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Comment Re:How can there be? (Score 1) 622

Comcast themselves have even admitted



Why are you trialing usage-based billing?

The Internet ecosystem is changing constantly and we decided back in May 2012 to replace our static 250GB usage threshold with more flexible data usage management approaches that offer more choice, flexibility and fairness for all customers. Customers can choose to use as much Internet as they want, and those who choose to use more pay more, while those who use less can pay less. The vast majority of ISPs, large and small, have some version of data usage plans in place.

You are right, when everyone is using the pipe at the same time, there will be degradation. So why not charge for internet access like electricity? Make it cheaper during non-peak hours and convert to fully usage-based billing. No flat fee for access, or at most a very small one.

To answer my own question here with part of your comment: it would be really confusing to customers.

Comment Re:How can there be? (Score 1) 622

That is a poor comparison in my opinion.

Preparing and delivering the food actually costs a relatively high amount of money (price paid compared to cost to prepare and deliver). For an ISP, once they have all of their infrastructure in place, it costs them pennies per customer per GB to deliver that data and the data itself doesn't cost anything since they are just the conduit.

A better comparison is that the ISP is a company that manages the piping for you to get water. You pay a arbitrarily high price dependent on the size of that pipe. Now, this company doesn't create or manage the water (as much as they might want to), they just manage the infrastructure for getting it to you.They then decide to also start charging you for the amount of water that flows through that pipe.

Does that make sense to you?

Don't forget that this company receives millions in federal funding and they also wanted to charge the water making companies for being able to use the pipes.

Comment Re:How can there be? (Score 1) 622

You are giving into the propaganda put out by ISPs!
There is a big difference between consuming a large amount of an 'unlimited' or 'free' finite resource and consuming a large amount of data on your internet connection. It costs ISPs pennies per GB to get you that data and guess what? Comcast will never run out of 1s and 0s to send you, unless the whole internet collapses or some such catastrophic event.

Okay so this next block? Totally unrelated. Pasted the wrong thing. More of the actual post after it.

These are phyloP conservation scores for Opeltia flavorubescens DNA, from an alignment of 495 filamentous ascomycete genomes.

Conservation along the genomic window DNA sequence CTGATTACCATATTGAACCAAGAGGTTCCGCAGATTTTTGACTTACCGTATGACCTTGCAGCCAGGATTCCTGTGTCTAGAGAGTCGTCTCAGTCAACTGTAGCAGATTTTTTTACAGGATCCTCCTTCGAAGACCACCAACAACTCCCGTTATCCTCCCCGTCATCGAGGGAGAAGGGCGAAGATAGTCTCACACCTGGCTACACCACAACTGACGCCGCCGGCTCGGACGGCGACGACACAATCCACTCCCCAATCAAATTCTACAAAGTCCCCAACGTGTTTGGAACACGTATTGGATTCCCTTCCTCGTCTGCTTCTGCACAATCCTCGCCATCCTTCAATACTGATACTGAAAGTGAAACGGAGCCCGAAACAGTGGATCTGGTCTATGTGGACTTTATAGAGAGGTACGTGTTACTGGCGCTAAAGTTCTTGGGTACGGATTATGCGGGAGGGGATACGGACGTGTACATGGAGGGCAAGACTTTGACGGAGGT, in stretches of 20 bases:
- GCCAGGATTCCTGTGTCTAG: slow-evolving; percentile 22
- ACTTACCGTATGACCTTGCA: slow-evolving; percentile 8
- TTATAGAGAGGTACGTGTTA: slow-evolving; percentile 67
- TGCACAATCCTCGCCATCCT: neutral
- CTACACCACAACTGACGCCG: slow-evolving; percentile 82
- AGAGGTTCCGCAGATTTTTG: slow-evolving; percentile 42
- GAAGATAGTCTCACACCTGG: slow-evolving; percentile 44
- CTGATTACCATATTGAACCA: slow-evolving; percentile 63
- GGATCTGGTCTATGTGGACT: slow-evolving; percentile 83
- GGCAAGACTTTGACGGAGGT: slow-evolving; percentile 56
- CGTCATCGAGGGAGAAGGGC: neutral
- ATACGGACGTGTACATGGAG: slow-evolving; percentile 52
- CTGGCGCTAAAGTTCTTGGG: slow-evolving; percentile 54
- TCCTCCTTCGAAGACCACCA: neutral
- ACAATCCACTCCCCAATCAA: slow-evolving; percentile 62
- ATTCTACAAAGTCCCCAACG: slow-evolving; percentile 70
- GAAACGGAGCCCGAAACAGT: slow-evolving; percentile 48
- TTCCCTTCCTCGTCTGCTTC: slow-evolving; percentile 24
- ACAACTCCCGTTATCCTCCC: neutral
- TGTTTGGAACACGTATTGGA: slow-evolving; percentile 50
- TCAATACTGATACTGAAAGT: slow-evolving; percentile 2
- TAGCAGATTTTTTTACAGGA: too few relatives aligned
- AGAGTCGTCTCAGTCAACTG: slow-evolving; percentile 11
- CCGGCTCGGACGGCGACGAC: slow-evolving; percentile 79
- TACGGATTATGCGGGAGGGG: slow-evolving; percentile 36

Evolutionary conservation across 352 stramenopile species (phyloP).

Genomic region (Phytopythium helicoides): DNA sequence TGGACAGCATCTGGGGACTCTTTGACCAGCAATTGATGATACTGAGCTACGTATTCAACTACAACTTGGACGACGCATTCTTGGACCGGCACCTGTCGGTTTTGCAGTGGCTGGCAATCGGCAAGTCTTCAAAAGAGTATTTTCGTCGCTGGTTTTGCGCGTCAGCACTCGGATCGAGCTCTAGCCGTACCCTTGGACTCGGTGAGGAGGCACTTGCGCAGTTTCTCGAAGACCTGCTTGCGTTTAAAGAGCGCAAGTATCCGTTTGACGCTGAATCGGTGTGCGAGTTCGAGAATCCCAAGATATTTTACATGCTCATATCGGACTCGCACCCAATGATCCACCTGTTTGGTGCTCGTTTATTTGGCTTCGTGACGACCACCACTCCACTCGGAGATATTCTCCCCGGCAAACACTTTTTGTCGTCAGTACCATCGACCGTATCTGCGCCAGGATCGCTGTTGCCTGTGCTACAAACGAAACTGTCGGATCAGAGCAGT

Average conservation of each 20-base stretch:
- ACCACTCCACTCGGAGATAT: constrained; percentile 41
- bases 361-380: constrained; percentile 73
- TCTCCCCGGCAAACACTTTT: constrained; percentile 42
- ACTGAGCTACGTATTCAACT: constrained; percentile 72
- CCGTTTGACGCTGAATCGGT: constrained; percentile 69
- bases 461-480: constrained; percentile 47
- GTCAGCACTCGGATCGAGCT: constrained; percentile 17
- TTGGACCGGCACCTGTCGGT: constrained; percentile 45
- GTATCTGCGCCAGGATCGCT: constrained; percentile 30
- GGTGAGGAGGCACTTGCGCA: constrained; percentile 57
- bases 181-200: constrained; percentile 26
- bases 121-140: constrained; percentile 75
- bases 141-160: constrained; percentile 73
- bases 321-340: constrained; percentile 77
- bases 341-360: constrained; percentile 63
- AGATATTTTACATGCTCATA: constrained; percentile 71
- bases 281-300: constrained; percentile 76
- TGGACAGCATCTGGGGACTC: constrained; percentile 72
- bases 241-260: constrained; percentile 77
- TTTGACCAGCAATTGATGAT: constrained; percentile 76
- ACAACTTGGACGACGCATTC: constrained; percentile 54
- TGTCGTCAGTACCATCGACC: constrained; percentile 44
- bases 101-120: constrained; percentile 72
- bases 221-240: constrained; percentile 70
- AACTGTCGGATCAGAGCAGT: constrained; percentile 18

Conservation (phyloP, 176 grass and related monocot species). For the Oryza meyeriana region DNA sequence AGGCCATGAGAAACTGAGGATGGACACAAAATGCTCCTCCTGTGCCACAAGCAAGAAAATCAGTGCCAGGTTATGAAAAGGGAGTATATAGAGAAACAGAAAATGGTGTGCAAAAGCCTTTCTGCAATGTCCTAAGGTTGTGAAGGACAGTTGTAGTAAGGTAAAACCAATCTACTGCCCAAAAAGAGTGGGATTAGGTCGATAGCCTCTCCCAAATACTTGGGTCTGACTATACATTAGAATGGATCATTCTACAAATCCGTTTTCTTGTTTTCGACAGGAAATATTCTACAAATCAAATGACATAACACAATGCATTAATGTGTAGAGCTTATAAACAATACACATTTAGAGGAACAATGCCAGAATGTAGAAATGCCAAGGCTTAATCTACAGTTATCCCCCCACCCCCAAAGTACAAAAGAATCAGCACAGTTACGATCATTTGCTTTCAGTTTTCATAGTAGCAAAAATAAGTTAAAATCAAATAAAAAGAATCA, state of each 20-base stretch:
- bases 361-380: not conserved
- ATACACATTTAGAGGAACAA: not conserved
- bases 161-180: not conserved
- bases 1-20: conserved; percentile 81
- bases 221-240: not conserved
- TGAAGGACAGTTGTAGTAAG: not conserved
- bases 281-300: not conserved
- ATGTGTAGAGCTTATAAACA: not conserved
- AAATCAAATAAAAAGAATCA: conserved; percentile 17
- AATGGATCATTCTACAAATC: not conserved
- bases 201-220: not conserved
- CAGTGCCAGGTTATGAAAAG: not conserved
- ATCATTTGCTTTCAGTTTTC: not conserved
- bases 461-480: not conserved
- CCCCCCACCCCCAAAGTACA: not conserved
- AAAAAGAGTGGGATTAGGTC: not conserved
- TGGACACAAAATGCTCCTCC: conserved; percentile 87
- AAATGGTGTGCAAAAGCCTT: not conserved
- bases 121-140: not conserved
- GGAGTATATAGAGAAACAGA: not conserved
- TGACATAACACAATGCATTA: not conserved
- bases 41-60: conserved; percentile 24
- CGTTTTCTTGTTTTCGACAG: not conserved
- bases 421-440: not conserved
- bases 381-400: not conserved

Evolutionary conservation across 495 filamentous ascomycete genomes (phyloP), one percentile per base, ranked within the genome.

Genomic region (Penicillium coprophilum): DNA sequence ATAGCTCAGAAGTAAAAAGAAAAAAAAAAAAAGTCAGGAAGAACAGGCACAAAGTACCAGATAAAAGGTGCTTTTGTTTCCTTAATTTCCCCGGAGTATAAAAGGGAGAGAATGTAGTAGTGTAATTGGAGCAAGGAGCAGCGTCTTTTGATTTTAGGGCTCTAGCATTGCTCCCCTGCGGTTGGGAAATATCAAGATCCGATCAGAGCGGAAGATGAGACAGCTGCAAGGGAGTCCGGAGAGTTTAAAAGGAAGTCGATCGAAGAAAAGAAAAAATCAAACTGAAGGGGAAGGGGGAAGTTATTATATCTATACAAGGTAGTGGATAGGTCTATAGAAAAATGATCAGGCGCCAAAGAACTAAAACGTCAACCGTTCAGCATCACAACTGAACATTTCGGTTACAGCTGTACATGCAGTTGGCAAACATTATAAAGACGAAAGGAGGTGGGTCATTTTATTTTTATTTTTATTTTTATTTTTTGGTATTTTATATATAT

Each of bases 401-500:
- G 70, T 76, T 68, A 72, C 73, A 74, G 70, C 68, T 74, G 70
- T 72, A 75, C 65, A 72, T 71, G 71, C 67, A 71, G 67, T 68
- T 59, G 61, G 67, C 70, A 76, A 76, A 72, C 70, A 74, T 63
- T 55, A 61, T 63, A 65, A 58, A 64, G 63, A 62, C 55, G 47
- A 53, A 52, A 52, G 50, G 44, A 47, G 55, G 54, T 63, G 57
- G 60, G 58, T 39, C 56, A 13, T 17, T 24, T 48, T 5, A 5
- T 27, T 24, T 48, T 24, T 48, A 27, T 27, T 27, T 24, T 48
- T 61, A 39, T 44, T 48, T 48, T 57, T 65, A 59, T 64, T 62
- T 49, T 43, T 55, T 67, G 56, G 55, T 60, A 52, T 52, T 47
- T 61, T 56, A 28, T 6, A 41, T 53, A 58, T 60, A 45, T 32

Comcast themselves have even admitted that there is no business reason to charge for circumventing the data cap beyond making more money for them. Which, now that I think about it, could likely be considered a business reason.

Comment Maybe its time for autonomous planes? (Score 1) 385

I'm not talking just the auto pilot function, but the ability to autonomously react to a variety of conditions much in the same way that the self driving cars do. Though I realize that driving and flying are completely different and getting the FAA to actually approve something like that may take decades, but something like this should at least raise autonomous plans as a viable option for the future.

Systems That Can Secretly Track Where Cellphone Users Go Around the Globe 76

cold fjord writes with this story about the proliferation of companies willing to sell tracking information and systems. Makers of surveillance systems are offering governments across the world the ability to track the movements of almost anybody who carries a cellphone, whether they are blocks away or on another continent. The technology works by exploiting an essential fact of all cellular networks: They must keep detailed, up-to-the-minute records on the locations of their customers to deliver calls and other services to them. Surveillance systems are secretly collecting these records to map people's travels over days, weeks or longer ... It is unclear which governments have acquired these tracking systems, but one industry official ... said that dozens of countries have bought or leased such technology in recent years. This rapid spread underscores how the burgeoning, multibillion-dollar surveillance industry makes advanced spying technology available worldwide. "Any tin-pot dictator with enough money to buy the system could spy on people anywhere in the world," said Eric King, deputy director of Privacy International.

Comment Re:Should be objective, not biased... (Score 1) 452

FTS: "About ten boxes here are still running Windows XP and would be too old to upgrade to any newer version of Windows."

Suggesting that they have other boxes that are not running XP and not too old to upgrade.

Counting his own machine, that brings the sure total to at least "About" 11.

Though the EULA doesn't actually define how big a "small business" can be.. So if he's just at about 11, or slightly more, then yeah, he can use it, but if his company is too big to be considered a "small business" then it is a no go for even those 10. How big is too big? Who knows. (Bring on the phallus jokes...)